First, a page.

I enjoy different textures when eating, so a crusty bread for me, completes the experience.

Garlic Basil Olive Oil Bath:

  • Pound about 5-6 cloves of garlic, coarsely chopped in a mortar and pestl
  • Add about 6-8 leaves of basil cut into small ribbons (chiffonade)
  • pinch of sea salt
  • 1/4 -1/3 c olive oil

Slather this mixture on crusty bread like french bread or ciabatta. Grill on high heat until crunchy.

Who says you have to go out in a fancy restaurant, get upset with the traffic and the crowd? When you can enjoy dinner and wine at home. Have great conversation, kiss every now and then, dance the slow dance without music. And cap it with an indulgent Royce's chocolate.

Happy Valentine!

Saturday, February 6, 2010

Mussels in white wine, post holiday recipe

I'm so sorry, it has been a while since I posted on my blog. Christmas was hectic and January just flew by so fast! Plus, my camera needed a new lense and I just couldn't post without the aid of a picture. To share the meal with you by way of a picture is just so important.

Well, the lense had been purchased finally and more cooking will commence soon.

Let me jumpstart with a simple, simple, SIMPLE recipe. I'm not sure if this is Italian or French, but I do know that it's a favorite of ours. It's an appropriate post holiday recipe, in case you have left over white wine. I find that this recipe is wonderful for two over intimate dinner...and just as great for a dinner of twelve guests.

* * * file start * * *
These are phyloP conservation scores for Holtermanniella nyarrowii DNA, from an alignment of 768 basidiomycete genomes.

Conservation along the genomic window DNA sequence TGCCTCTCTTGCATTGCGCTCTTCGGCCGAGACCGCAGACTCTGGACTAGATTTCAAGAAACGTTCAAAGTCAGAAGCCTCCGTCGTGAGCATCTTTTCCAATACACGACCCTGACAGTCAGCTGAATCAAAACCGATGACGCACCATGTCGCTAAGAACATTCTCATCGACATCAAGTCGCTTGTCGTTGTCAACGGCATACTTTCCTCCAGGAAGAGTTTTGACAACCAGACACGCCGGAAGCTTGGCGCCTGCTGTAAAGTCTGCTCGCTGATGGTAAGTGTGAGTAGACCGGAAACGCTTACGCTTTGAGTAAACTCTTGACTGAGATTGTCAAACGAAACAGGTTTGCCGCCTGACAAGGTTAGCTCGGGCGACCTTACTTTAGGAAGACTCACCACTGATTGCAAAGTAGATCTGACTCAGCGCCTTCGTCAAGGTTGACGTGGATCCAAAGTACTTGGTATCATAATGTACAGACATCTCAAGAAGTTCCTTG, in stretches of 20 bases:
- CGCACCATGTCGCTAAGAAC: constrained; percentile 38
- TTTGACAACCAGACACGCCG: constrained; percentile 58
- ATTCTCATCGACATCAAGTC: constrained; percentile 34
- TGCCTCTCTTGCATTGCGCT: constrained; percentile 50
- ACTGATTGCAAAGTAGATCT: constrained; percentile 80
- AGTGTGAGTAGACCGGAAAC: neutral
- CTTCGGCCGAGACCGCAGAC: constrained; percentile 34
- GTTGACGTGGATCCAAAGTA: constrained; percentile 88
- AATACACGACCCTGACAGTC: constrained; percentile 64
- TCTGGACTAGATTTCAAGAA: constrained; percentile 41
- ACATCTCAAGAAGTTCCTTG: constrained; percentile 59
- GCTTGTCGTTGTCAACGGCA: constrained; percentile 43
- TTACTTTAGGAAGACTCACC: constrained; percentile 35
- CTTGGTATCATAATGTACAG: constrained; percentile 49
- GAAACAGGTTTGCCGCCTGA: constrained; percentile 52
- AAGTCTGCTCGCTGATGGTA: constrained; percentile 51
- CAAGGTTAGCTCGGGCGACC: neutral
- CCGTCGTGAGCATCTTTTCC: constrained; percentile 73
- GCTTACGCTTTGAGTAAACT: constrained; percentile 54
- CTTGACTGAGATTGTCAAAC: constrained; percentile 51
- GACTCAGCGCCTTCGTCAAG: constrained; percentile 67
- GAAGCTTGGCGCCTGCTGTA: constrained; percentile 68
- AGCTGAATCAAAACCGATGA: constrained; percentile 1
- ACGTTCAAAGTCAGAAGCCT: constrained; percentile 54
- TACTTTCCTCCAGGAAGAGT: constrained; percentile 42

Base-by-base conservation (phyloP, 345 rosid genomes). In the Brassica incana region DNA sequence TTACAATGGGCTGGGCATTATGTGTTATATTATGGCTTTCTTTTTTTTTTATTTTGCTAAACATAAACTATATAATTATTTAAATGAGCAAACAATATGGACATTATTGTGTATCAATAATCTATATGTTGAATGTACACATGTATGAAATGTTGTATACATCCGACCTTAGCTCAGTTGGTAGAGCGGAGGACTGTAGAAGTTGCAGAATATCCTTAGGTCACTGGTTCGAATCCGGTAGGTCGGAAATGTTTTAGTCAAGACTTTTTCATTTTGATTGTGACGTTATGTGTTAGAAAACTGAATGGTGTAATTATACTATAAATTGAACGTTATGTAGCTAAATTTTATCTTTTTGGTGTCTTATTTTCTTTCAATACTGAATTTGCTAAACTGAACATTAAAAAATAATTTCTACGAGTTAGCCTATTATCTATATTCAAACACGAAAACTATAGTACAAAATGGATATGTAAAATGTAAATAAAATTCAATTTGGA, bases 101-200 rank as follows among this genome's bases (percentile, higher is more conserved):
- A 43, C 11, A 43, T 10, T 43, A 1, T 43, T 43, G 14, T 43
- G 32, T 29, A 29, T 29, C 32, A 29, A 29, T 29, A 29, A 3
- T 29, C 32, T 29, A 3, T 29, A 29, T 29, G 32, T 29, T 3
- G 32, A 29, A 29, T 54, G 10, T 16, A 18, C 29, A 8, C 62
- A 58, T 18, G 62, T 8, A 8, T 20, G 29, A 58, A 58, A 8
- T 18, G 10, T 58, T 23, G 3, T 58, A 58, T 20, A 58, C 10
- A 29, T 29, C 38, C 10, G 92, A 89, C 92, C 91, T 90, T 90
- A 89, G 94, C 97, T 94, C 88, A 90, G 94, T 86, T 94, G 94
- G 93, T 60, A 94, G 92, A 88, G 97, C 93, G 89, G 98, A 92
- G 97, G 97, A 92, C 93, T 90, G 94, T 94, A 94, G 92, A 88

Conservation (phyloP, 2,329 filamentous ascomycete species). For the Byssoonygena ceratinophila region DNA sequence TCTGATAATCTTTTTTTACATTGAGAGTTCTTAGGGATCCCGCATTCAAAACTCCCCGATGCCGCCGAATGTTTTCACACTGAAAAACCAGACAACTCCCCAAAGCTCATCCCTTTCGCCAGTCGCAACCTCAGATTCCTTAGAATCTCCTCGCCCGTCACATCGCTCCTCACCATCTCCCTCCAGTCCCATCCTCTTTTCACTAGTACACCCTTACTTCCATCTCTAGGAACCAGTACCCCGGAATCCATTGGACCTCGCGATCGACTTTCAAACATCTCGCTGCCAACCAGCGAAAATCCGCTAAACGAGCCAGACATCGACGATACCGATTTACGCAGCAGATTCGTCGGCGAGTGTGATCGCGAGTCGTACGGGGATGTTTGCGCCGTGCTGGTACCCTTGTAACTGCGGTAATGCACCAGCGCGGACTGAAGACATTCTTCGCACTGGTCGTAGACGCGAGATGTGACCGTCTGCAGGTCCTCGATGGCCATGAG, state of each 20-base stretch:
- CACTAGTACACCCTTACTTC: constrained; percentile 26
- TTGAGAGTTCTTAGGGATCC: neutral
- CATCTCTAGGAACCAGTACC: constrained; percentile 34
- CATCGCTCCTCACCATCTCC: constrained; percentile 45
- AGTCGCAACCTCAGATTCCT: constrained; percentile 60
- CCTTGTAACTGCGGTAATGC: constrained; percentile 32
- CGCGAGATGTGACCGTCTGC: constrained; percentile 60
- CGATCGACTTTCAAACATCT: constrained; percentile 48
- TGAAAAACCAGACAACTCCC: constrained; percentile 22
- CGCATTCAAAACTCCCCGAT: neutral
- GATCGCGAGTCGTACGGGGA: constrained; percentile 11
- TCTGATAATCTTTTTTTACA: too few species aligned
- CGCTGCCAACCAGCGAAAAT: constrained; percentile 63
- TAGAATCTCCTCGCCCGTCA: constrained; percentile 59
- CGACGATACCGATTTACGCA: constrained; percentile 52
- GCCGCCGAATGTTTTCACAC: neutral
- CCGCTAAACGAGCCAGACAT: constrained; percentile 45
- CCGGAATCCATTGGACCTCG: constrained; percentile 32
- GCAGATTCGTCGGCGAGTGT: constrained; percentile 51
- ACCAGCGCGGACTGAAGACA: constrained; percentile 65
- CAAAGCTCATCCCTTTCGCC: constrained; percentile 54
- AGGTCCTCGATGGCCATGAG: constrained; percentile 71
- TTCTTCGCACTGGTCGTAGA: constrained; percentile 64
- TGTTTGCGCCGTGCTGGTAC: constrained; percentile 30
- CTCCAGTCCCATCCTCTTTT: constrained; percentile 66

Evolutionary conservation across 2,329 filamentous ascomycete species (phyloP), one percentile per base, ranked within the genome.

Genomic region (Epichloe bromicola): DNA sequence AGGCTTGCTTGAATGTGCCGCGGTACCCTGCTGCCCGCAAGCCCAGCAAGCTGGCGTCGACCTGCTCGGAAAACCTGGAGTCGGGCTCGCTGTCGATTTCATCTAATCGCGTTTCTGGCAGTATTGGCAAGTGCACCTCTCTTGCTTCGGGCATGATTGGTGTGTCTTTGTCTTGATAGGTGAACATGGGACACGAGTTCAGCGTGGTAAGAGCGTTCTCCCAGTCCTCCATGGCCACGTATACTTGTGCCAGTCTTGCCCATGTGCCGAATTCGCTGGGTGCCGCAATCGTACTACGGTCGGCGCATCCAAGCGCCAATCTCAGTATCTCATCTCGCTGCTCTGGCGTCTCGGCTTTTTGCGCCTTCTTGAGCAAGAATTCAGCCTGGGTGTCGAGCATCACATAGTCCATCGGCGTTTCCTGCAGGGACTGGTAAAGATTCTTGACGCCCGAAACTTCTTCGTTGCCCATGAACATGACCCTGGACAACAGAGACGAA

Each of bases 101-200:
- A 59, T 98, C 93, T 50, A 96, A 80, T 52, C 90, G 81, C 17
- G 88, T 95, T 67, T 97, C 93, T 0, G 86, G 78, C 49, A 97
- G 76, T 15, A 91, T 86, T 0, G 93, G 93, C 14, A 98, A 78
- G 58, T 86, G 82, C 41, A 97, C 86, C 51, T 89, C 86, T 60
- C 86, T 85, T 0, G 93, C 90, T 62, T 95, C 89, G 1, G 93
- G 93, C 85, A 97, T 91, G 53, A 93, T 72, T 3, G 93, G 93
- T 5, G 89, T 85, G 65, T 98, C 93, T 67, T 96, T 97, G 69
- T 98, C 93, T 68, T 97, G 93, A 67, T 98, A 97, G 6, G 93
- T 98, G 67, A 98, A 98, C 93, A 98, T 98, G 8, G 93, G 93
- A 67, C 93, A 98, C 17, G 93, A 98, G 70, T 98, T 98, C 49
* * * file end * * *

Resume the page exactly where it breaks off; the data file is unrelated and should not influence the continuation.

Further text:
I order my mussels (tahong) from a nearby grocery that orders it all the way from Roxas City. It's a good deal because it's only about P10.00 more expensive compared to the Cavite source-- yet it's big and plump and sweet. And nary a fear for red tide.

This is a great appetizer, served with garlic bread.
Then, serve a main course of pasta afterwards. And top it off with a simple dessert.
We use the mussel shell to spoon the broth. And slurp to the last drop!

2 kilos mussels, washed, cleaned, bearded and drained
2 T of finely chopped garlic
2 T olive oil plus 3 T butter
1 c white wine
1/2 - 1 c water
salt and pepper to taste
chili flakes

Get a deep pot, heat olive oil and butter until melted. The oil prevents the butter from burning.
Cook the chopped garlic until yellow. Not brown.
Add the mussels, then add white wine and water. Sprinkle with salt and pepper to taste.
Bring to a high boil and cover the pot.

After 5-8 minutes, the shells would have opened and this is a sign that it is cooked.
Stir a bit to make sure the broth bathes each and every mussel.

Sprinkle chili flakes for a subtle heat and serve in a deep bowl, immediately.
Serve with garlic bread. Accompany with a lovely bottle of wine and great music.